Academic journal article Australian Health Review

The Affordability of Prescription Medicines in Australia: Are Copayments and Safety Net Thresholds Too High?

Academic journal article Australian Health Review

The Affordability of Prescription Medicines in Australia: Are Copayments and Safety Net Thresholds Too High?

Article excerpt


One of the core aims of Australia's National Medicines Policy is to encourage access to necessary medicines at a cost that is affordable to individuals and the community.1 The delivery of affordable medicines is mainly through the Pharmaceutical Benefits Scheme (PBS), which is funded by the federal government and provides universal access to necessary pharmaceuticals. Most patients obtain their prescription medicines through the PBS, which covers ~802-90%3 of medicines prescribed in Australia.

The PBS operates without any upper limit on its annual expenditure, that is, it has an uncapped budget. This is not to say there are no constraints on PBS expenditures. There are several methods that are used to help contain PBS expenditures and these are: measures to ensure the Government buys medicines at prices that represent value for money; the use of cost sharing with patients; and the activities of the National Prescribing Service that are designed to moderate demand through education of prescribers and the public. Despite these policy tools PBS expenditures have recorded relatively strong rates of growth: the cost of operating the PBS has been rising by an average of 8.4% per annum from 1999-2000 to 2009-104 and has grown as many expensive new drugs have been listed and widely prescribed.

This study focussed on the impact of cost sharing. Containing PBS expenditures through cost sharing is mainly exercised through the use of copayments, which are the contributions patients make to the cost of their medicines. The rationale for cost sharing largely centres on a perceived need to send a 'price signal' to patients to discourage unnecessary or suboptimal use which might be expected if PBS insurance resulted in nil out-ofpocket patient costs (moral hazard).5,6 Cost sharing has a direct impact on the affordability of medicines for patients and there is evidence that the impact of pharmaceutical cost sharing is a reduction in the use of both essential and nonessential drugs particularly amongst the poor and elderly.7-10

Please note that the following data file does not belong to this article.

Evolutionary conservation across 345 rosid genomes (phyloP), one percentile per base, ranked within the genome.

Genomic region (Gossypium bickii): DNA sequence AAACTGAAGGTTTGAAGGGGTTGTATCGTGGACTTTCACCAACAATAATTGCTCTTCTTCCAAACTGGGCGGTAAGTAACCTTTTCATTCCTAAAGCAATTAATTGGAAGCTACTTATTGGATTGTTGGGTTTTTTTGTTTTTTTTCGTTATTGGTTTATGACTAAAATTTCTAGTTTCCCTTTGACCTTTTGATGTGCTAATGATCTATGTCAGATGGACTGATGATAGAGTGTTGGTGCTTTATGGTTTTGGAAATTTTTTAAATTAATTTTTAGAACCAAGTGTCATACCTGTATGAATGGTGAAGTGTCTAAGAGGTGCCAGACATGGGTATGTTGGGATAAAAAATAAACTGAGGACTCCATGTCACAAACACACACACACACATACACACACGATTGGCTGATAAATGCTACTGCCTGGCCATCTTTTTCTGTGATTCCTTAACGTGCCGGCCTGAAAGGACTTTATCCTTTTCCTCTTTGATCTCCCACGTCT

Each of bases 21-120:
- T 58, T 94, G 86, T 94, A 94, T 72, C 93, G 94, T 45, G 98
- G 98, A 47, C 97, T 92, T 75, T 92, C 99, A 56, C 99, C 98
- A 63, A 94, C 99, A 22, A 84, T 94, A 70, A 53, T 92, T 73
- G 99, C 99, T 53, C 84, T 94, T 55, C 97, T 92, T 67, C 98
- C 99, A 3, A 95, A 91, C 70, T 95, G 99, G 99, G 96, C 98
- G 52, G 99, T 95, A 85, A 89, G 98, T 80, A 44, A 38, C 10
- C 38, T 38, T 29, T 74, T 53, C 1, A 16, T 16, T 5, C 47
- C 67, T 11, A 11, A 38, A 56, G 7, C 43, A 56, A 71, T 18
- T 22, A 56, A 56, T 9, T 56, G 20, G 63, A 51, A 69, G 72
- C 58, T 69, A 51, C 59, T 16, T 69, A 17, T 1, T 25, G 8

Affordability problems for patients have been identified in Australia previously and although based on varied methodologies, their findings are consistent: substantial numbers of Australians report difficulties meeting the cost of their prescriptions.5,11-16 For example, in 2001 cost was given as a reason for not obtaining a prescription medicine by between 18 and 21% of Australians.14 In 2003, 20% of Australians reported not obtaining a prescription medicine because of cost5 and this figure was 22% in 2004 and in 2005.15,16

Under current PBS arrangements there are two categories of patient: general and concession (income support recipients such as aged pensioner and unemployed). In January 2012, the maximum per prescription copayment for a PBS listed medicine was set at $35.40 for general patients and $5.80 for concession patients.17 The annual medicine expense for patients is tempered by safety net arrangements. In any calendar year, the safety net provisions are triggered when a patient spends a given amount on PBS listed medicines. In 2012 the safety net was set at $1363.30 for general patients and $448.00 for concession patients. On reaching this threshold, general patients will pay a $5.80 copayment per prescription and concession patients receive prescriptions free of any copayment.18 In addition to the copayment, concession and general patients may still pay a 'brand price premium' which is a price margin that is paid by the patient. It is incurred when a medicine supplier will only supply their drug at a price that is higher than the reimbursed 'benchmark price' - the lowest price of a reimbursed medicine within an identified therapeutic group. Brand price premiums are payable even when the safety net has been reached.

The present study aimed to develop and report indicators that represent the affordability of prescription medicines for patients. The intention is to build these indicators into a comprehensive tool to evaluate the affordability of prescription medicines for patients. …

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